CT displays a representation of the cross section of the entire human body using X-rays. A patient is exposed to radioactivity, and its absorption by the body is computed to create images which allow doctors to see inside the patient’s body. This technique clarifies organ status deep inside the body and helps the doctors understand its three-dimensional relation with other organs. CT provides far more information in both accuracy and volume than a regular X-ray can, contributing greatly to diagnosing disease and offering a treatment option to patients. The latest scanners operate at high speed and take only about 10 minutes to complete a detailed body scan. This is the reason why CT is frequently used. Patients may find CT comfortable and feel at ease when being scanned. However, due caution is required: Radiation’s effect adds up over a patient’s lifetime. The Department of Diagnostic and Interventional Radiology of Hokkaido University Hospital gives advice proactively and instructs medical doctors on the efficient use of CT.

Patients are scanned in the CT room of Hokkaido University Hospital. There are three CT scanners at present: 320-, 128- and 80-row multidetector scanners (Pictures 1 to 3). High-speed imaging produces images of the beating heart or three-dimensional images of other organs, and helps doctors understand the form/shape/structure of a lesion/body. Indeed, the doctors in clinical settings are generally supportive of this technology, saying “It is easier to diagnose,” “It helps me explain the state of a disease to a patient,” and “It is extremely useful in preoperative planning and in accurate treatment.”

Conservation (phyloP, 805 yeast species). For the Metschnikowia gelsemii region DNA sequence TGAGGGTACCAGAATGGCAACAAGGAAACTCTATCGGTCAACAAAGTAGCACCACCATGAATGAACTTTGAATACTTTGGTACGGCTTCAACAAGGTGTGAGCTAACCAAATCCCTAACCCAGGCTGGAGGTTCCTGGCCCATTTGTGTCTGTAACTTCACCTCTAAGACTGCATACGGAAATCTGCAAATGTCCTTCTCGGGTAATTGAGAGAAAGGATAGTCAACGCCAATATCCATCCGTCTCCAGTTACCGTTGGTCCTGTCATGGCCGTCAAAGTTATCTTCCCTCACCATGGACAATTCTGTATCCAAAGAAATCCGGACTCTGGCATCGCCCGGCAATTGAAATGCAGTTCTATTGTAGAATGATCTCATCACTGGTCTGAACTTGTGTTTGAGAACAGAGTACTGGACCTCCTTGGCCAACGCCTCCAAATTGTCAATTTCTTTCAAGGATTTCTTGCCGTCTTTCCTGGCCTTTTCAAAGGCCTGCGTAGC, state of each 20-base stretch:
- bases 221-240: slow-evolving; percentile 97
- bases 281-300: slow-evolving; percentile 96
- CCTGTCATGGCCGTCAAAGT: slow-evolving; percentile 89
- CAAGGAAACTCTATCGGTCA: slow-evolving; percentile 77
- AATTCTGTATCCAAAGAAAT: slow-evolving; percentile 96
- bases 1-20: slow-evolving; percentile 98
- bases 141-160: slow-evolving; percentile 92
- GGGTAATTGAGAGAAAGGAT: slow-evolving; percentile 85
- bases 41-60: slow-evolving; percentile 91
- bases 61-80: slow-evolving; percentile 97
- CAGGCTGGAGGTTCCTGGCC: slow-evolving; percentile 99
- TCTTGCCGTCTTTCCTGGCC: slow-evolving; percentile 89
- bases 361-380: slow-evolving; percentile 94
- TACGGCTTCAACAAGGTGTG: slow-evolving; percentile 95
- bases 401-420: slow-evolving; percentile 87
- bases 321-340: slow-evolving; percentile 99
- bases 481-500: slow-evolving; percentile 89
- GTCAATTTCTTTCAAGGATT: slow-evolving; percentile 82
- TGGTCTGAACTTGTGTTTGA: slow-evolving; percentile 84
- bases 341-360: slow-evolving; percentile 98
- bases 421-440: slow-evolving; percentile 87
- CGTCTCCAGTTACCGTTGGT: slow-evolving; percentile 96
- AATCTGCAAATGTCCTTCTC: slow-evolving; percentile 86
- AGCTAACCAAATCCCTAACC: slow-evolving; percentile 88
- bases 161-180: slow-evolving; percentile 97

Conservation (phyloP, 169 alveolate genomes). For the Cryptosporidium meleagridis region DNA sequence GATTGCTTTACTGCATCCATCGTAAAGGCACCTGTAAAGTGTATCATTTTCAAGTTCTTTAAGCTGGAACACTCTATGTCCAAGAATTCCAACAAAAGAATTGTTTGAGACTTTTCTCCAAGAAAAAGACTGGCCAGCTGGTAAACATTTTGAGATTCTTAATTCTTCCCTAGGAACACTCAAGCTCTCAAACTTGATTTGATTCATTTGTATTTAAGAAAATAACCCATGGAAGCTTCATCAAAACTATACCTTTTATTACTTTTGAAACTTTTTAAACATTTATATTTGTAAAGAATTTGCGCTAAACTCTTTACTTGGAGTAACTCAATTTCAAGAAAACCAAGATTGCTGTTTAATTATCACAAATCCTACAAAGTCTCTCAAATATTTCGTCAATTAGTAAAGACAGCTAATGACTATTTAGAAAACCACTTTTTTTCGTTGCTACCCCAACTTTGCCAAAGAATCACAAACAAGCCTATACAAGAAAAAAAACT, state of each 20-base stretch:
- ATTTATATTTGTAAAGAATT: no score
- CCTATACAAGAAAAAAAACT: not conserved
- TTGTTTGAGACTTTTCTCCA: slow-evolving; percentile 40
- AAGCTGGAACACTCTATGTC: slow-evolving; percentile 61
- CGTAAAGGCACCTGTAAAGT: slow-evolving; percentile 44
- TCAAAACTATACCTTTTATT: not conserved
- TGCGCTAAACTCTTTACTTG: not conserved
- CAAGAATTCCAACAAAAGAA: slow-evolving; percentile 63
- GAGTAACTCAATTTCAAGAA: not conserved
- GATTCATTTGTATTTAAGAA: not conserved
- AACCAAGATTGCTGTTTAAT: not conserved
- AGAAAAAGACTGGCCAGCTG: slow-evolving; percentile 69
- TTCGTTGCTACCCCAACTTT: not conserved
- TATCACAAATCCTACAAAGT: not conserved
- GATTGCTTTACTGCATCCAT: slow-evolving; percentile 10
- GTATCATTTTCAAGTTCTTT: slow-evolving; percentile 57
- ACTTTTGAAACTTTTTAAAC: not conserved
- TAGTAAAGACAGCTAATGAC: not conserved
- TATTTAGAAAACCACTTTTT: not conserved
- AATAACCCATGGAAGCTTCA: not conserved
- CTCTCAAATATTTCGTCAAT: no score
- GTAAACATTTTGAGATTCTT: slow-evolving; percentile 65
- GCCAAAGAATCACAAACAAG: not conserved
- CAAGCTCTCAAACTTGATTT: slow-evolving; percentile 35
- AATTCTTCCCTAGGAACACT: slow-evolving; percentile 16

Picture 1: 320-row
Picture 2: 128-row
Picture 2: 80-row

Adjacent to the CT room is the CT scan interpretation room (Pictures 4 to 6) in which diagnostic radiologists are stationed. They interpret (diagnose) CT images and send an interpretation report to the doctor requesting the CT scan. The CT scan interpretation room is an open space for free discussion between the diagnostic radiologists. Sometimes, doctors from other departments come here to consult them. To maintain the quality of comments, qualified specialists of diagnostic radiology give training to unqualified radiologists and residents.

Picture 4: Interpretation room 1
Picture 5: Interpretation room 2
Picture 6: Discussion